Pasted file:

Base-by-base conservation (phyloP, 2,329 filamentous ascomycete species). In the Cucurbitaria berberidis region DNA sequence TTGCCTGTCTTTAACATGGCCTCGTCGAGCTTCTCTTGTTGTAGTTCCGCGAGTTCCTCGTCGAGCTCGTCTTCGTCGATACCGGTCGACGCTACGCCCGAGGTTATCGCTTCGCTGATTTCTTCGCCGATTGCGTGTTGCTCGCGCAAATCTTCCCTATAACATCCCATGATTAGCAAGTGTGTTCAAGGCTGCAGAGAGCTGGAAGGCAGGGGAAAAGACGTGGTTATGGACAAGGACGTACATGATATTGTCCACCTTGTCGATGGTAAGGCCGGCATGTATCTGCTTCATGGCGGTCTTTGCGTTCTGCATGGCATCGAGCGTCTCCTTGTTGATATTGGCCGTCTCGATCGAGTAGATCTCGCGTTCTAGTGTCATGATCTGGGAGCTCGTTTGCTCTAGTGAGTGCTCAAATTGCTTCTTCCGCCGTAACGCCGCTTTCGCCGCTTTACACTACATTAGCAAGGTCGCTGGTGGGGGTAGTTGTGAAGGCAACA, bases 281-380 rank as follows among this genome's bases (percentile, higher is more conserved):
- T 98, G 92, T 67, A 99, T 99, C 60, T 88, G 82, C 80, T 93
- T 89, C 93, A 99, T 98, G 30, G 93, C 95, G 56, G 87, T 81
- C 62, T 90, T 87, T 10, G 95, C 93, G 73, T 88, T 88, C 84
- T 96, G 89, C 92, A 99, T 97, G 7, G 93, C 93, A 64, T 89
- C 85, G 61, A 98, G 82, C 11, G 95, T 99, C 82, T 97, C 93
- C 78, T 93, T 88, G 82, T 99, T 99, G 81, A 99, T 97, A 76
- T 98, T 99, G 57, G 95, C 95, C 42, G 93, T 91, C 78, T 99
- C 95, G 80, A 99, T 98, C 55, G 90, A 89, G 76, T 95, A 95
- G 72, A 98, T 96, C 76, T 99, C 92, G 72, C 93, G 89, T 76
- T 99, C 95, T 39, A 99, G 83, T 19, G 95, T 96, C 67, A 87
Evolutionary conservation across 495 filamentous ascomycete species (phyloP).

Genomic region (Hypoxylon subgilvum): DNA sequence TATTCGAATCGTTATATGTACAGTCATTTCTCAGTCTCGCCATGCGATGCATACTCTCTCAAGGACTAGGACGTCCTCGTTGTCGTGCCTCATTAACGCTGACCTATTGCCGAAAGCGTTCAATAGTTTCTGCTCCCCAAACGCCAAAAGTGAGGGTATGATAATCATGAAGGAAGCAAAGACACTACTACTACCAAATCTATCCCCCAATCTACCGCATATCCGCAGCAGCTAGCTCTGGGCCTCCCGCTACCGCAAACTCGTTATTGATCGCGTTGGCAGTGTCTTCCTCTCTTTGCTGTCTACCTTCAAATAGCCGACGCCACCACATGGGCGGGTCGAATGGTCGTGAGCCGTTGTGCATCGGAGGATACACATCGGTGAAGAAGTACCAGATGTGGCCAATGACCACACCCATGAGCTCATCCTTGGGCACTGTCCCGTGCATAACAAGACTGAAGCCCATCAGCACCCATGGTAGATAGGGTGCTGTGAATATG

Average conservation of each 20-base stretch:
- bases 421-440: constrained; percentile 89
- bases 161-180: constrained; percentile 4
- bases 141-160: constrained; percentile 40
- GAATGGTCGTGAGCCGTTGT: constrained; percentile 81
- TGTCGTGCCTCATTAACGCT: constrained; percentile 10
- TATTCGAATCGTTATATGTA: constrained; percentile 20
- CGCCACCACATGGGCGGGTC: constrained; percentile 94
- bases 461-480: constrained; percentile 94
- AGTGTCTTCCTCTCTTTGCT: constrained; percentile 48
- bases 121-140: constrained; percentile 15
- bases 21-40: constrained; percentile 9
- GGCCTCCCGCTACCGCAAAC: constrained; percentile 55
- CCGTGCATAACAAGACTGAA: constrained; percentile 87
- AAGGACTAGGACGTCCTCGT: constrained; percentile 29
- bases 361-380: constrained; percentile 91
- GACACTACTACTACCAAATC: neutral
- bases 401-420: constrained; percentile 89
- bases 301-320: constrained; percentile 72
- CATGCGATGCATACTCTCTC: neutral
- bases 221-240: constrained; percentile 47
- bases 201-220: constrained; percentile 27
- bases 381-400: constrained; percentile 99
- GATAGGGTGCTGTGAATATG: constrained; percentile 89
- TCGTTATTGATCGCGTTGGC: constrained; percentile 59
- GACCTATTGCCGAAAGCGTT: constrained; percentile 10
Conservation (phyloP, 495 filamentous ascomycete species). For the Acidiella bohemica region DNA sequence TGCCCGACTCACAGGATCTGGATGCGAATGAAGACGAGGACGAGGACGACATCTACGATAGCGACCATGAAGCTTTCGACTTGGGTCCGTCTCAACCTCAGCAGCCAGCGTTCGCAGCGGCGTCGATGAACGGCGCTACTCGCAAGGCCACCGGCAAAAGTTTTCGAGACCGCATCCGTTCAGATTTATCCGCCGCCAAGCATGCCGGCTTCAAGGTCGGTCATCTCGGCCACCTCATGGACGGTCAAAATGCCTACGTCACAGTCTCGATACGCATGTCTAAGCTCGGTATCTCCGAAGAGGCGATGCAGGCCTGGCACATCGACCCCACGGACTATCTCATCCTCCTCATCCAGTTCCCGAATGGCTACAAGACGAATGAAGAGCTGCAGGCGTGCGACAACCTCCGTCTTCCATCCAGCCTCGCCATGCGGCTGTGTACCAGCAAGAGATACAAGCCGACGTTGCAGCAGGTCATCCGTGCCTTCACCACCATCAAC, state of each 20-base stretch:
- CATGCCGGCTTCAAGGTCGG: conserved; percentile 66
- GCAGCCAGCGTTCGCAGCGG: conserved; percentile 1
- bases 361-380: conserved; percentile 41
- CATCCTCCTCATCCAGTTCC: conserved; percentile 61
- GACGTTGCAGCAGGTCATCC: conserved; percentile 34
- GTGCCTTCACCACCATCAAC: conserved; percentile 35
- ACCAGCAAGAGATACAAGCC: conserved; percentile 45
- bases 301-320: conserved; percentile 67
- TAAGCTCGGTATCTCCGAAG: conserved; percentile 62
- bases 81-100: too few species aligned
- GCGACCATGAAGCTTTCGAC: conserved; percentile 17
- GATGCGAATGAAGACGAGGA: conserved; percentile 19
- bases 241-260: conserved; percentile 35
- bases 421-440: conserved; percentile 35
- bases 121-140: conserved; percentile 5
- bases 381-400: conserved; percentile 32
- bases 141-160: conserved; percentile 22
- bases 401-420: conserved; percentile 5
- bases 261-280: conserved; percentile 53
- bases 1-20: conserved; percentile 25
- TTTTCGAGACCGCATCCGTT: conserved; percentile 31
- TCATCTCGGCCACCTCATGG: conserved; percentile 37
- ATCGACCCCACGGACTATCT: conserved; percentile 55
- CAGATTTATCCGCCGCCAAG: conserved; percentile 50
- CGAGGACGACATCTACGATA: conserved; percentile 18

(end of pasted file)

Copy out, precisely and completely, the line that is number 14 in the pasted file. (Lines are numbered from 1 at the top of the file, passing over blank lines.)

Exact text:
Average conservation of each 20-base stretch: